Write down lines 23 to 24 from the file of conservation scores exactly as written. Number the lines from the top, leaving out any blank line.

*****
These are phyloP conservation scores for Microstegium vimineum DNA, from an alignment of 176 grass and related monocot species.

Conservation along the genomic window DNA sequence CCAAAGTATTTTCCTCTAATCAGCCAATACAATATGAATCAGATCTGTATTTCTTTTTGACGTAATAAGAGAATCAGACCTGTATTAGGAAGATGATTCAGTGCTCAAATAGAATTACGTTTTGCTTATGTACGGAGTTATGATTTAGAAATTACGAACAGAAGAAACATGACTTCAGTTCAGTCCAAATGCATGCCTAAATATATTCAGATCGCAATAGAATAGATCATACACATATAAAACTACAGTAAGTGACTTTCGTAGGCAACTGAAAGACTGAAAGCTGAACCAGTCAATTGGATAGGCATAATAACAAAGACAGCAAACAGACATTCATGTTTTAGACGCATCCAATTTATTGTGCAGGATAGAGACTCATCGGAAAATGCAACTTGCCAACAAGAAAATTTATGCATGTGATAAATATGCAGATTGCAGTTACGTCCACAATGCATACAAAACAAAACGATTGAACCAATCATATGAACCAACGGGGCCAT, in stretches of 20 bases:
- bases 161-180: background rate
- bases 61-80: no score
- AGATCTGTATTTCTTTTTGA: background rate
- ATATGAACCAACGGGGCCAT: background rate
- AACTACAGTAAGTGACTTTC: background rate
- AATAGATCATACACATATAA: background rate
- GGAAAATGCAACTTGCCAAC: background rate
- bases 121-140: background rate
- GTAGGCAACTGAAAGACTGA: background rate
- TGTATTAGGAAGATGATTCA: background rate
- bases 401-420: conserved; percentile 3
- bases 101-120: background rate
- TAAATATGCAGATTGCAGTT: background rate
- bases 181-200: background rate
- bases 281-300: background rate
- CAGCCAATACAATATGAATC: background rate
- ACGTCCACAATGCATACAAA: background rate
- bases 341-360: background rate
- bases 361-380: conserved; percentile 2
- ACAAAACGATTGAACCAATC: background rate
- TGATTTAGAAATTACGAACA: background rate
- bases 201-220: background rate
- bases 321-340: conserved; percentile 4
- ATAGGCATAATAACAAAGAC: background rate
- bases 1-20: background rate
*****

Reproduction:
- TGATTTAGAAATTACGAACA: background rate
- bases 201-220: background rate